Born in Los Angeles of Syrian American descent, Morris Zagha spent the first ten years of his life in San Francisco before returning to Southern California. His early education was both secular and religious. He later began his creative journey as a photographer, studying at the University of California at Santa Cruz, before moving to painting in the late 1980s. Since 1994, following an artist's residency in Arad, Israel cosponsored by the Center for Jewish Culture and Creativity, Zagha has been exploring the myths and legends of Genesis, in an effort, he says, to understand "the relationship between our spiritual and physical selves, between the left hand of belief and the right hand of fact." Over the years, Zagha feels his work "has evolved from mechanical, systems-based imagery to a more spontaneous and intuited approach." Zagha studied at yeshiva in adolescence but grew disenchanted with official Judaism. When he returned to his heritage many years later, he was introduced to books on kabbala and Jewish mysticism. "Suddenly, the old stories no longer seemed distant and irrelevant," he says. "I began to ask new questions about physical and metaphysical interaction while at the same time bringing more emotional presence to my work." Like many younger Americans of Sephardi or Mizrahi descent, Zagha is just now beginning to articulate the connections between these "other" Jewish identities and his creative imagination.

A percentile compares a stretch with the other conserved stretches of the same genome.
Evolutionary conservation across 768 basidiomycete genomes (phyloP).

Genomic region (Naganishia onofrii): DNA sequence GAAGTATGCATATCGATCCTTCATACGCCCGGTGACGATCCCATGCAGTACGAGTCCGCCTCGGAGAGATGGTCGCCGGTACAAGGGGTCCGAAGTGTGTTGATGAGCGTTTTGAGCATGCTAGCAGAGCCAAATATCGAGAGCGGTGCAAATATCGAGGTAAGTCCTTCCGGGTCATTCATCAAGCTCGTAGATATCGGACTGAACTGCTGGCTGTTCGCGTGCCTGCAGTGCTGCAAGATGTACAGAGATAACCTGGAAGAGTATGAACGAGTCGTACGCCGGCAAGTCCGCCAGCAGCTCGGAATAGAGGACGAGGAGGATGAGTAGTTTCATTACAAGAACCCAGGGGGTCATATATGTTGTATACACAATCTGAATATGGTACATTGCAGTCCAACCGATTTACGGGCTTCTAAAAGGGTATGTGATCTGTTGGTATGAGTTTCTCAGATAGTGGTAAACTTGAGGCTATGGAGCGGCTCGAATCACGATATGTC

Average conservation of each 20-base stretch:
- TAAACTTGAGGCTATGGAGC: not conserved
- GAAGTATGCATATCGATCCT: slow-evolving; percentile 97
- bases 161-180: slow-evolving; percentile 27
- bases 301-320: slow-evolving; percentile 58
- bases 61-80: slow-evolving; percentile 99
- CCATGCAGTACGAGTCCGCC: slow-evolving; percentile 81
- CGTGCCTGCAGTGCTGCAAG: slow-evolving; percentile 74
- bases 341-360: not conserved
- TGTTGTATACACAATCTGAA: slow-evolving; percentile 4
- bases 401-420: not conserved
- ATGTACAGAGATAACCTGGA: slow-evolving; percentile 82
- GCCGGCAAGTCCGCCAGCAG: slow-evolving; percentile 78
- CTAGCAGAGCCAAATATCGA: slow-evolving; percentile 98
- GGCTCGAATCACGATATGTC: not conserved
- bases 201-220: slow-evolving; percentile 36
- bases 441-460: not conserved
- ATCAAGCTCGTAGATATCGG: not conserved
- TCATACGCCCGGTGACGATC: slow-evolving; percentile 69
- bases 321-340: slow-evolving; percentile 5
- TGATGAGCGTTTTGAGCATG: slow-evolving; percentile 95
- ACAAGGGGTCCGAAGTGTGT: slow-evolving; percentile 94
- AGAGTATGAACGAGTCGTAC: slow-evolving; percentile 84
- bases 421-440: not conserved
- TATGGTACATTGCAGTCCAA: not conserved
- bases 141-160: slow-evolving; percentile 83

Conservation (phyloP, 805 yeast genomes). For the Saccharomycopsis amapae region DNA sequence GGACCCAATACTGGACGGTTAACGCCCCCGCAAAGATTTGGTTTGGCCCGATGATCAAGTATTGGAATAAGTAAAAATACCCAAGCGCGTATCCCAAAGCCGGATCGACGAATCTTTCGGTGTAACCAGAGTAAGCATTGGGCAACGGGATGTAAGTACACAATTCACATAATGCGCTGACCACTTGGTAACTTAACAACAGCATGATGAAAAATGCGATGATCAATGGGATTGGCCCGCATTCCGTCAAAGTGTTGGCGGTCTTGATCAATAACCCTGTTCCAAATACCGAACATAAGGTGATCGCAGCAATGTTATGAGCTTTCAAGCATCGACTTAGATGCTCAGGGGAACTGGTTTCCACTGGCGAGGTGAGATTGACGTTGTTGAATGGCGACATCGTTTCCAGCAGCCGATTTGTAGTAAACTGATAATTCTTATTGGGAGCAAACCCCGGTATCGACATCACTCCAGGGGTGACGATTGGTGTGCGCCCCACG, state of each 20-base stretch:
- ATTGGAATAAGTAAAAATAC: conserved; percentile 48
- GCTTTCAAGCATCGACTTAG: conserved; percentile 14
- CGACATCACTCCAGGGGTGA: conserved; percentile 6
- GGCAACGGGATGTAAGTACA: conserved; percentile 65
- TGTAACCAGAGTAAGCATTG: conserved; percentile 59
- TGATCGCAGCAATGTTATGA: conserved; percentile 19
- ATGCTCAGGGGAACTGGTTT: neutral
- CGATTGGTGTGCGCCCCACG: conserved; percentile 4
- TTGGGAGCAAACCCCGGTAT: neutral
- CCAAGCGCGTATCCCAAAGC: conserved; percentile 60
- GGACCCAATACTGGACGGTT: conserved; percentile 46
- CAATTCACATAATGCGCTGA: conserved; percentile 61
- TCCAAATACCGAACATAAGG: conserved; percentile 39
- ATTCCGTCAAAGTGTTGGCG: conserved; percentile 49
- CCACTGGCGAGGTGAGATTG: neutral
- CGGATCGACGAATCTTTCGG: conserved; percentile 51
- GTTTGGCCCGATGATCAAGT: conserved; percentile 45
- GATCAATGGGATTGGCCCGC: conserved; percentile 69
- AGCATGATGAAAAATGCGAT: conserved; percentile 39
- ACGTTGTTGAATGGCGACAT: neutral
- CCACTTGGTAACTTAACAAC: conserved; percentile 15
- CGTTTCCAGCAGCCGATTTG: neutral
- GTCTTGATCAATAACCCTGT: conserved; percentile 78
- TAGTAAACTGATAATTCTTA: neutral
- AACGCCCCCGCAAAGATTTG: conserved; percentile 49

Zagha's work has been featured in the L.A. Weekly, La Opinion, Jewish Journal, and the L.A. Times, and has been lauded in several group exhibits, on view at the University of Judaism, the Skirball Cultural Center, UCLA and other venues, in Los Angeles and the Knesset, in Israel.
please contact Ivri-NASAWI at (323) 650-3157.
Mother of Worlds
Eve the Curious
Joseph, Dreamer of Fates